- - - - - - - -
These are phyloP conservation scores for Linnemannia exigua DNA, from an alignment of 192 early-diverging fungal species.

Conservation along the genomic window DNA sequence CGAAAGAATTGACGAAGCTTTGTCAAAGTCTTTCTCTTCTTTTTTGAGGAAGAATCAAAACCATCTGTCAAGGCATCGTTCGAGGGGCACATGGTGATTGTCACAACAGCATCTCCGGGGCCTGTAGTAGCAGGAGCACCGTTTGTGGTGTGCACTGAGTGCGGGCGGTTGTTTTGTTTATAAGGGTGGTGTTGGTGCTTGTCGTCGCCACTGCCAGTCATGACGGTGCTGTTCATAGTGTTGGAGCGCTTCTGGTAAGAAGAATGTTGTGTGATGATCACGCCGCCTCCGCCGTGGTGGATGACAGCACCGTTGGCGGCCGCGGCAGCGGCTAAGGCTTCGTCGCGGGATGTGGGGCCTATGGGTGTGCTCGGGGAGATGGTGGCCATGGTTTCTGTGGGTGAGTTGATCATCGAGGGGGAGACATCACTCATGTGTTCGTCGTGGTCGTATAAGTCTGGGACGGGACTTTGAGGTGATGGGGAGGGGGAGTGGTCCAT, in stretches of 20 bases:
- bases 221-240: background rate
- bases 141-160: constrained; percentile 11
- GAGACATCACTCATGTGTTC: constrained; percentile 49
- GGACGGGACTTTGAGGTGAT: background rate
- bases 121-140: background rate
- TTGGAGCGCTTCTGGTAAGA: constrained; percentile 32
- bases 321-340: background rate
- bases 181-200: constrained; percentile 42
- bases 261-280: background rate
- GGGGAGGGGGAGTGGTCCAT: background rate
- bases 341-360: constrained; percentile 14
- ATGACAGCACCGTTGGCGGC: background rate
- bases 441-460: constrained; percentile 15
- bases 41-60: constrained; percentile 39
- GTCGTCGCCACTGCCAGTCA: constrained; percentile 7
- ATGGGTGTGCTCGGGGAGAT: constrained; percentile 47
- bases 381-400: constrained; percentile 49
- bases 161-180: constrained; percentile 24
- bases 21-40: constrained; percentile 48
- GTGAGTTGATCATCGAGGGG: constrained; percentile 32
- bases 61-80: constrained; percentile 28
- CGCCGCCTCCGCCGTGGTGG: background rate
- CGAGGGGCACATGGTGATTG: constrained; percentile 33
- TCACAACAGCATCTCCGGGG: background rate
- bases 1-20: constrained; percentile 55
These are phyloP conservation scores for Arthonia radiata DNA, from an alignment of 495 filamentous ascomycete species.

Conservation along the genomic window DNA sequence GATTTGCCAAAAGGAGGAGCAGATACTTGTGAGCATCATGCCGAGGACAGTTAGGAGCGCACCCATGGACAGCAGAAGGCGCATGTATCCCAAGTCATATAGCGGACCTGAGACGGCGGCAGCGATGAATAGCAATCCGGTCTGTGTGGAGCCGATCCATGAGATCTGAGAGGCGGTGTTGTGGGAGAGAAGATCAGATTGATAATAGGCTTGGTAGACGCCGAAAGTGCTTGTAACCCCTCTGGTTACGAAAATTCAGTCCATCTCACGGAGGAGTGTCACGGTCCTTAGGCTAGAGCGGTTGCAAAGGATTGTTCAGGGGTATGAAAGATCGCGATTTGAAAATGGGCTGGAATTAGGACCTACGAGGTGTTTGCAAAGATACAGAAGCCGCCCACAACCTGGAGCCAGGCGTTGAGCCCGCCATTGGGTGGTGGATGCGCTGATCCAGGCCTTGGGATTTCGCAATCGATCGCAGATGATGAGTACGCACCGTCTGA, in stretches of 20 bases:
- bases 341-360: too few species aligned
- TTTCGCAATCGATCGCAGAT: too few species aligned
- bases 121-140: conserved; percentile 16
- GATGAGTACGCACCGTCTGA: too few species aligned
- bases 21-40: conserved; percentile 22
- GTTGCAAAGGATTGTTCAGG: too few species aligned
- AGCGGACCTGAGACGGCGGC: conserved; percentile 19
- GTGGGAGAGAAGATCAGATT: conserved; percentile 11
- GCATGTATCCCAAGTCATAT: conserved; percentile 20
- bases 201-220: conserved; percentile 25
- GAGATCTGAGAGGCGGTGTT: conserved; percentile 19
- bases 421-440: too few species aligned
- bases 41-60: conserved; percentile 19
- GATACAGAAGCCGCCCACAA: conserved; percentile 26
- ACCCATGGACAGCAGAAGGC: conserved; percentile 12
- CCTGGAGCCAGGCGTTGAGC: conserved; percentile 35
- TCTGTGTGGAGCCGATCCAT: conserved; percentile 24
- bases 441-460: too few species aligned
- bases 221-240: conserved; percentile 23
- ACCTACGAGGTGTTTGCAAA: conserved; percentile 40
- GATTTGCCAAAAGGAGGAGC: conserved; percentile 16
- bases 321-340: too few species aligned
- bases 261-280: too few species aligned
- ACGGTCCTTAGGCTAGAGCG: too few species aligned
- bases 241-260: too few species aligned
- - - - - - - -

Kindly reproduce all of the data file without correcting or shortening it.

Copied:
These are phyloP conservation scores for Linnemannia exigua DNA, from an alignment of 192 early-diverging fungal species.

Conservation along the genomic window DNA sequence CGAAAGAATTGACGAAGCTTTGTCAAAGTCTTTCTCTTCTTTTTTGAGGAAGAATCAAAACCATCTGTCAAGGCATCGTTCGAGGGGCACATGGTGATTGTCACAACAGCATCTCCGGGGCCTGTAGTAGCAGGAGCACCGTTTGTGGTGTGCACTGAGTGCGGGCGGTTGTTTTGTTTATAAGGGTGGTGTTGGTGCTTGTCGTCGCCACTGCCAGTCATGACGGTGCTGTTCATAGTGTTGGAGCGCTTCTGGTAAGAAGAATGTTGTGTGATGATCACGCCGCCTCCGCCGTGGTGGATGACAGCACCGTTGGCGGCCGCGGCAGCGGCTAAGGCTTCGTCGCGGGATGTGGGGCCTATGGGTGTGCTCGGGGAGATGGTGGCCATGGTTTCTGTGGGTGAGTTGATCATCGAGGGGGAGACATCACTCATGTGTTCGTCGTGGTCGTATAAGTCTGGGACGGGACTTTGAGGTGATGGGGAGGGGGAGTGGTCCAT, in stretches of 20 bases:
- bases 221-240: background rate
- bases 141-160: constrained; percentile 11
- GAGACATCACTCATGTGTTC: constrained; percentile 49
- GGACGGGACTTTGAGGTGAT: background rate
- bases 121-140: background rate
- TTGGAGCGCTTCTGGTAAGA: constrained; percentile 32
- bases 321-340: background rate
- bases 181-200: constrained; percentile 42
- bases 261-280: background rate
- GGGGAGGGGGAGTGGTCCAT: background rate
- bases 341-360: constrained; percentile 14
- ATGACAGCACCGTTGGCGGC: background rate
- bases 441-460: constrained; percentile 15
- bases 41-60: constrained; percentile 39
- GTCGTCGCCACTGCCAGTCA: constrained; percentile 7
- ATGGGTGTGCTCGGGGAGAT: constrained; percentile 47
- bases 381-400: constrained; percentile 49
- bases 161-180: constrained; percentile 24
- bases 21-40: constrained; percentile 48
- GTGAGTTGATCATCGAGGGG: constrained; percentile 32
- bases 61-80: constrained; percentile 28
- CGCCGCCTCCGCCGTGGTGG: background rate
- CGAGGGGCACATGGTGATTG: constrained; percentile 33
- TCACAACAGCATCTCCGGGG: background rate
- bases 1-20: constrained; percentile 55
These are phyloP conservation scores for Arthonia radiata DNA, from an alignment of 495 filamentous ascomycete species.

Conservation along the genomic window DNA sequence GATTTGCCAAAAGGAGGAGCAGATACTTGTGAGCATCATGCCGAGGACAGTTAGGAGCGCACCCATGGACAGCAGAAGGCGCATGTATCCCAAGTCATATAGCGGACCTGAGACGGCGGCAGCGATGAATAGCAATCCGGTCTGTGTGGAGCCGATCCATGAGATCTGAGAGGCGGTGTTGTGGGAGAGAAGATCAGATTGATAATAGGCTTGGTAGACGCCGAAAGTGCTTGTAACCCCTCTGGTTACGAAAATTCAGTCCATCTCACGGAGGAGTGTCACGGTCCTTAGGCTAGAGCGGTTGCAAAGGATTGTTCAGGGGTATGAAAGATCGCGATTTGAAAATGGGCTGGAATTAGGACCTACGAGGTGTTTGCAAAGATACAGAAGCCGCCCACAACCTGGAGCCAGGCGTTGAGCCCGCCATTGGGTGGTGGATGCGCTGATCCAGGCCTTGGGATTTCGCAATCGATCGCAGATGATGAGTACGCACCGTCTGA, in stretches of 20 bases:
- bases 341-360: too few species aligned
- TTTCGCAATCGATCGCAGAT: too few species aligned
- bases 121-140: conserved; percentile 16
- GATGAGTACGCACCGTCTGA: too few species aligned
- bases 21-40: conserved; percentile 22
- GTTGCAAAGGATTGTTCAGG: too few species aligned
- AGCGGACCTGAGACGGCGGC: conserved; percentile 19
- GTGGGAGAGAAGATCAGATT: conserved; percentile 11
- GCATGTATCCCAAGTCATAT: conserved; percentile 20
- bases 201-220: conserved; percentile 25
- GAGATCTGAGAGGCGGTGTT: conserved; percentile 19
- bases 421-440: too few species aligned
- bases 41-60: conserved; percentile 19
- GATACAGAAGCCGCCCACAA: conserved; percentile 26
- ACCCATGGACAGCAGAAGGC: conserved; percentile 12
- CCTGGAGCCAGGCGTTGAGC: conserved; percentile 35
- TCTGTGTGGAGCCGATCCAT: conserved; percentile 24
- bases 441-460: too few species aligned
- bases 221-240: conserved; percentile 23
- ACCTACGAGGTGTTTGCAAA: conserved; percentile 40
- GATTTGCCAAAAGGAGGAGC: conserved; percentile 16
- bases 321-340: too few species aligned
- bases 261-280: too few species aligned
- ACGGTCCTTAGGCTAGAGCG: too few species aligned
- bases 241-260: too few species aligned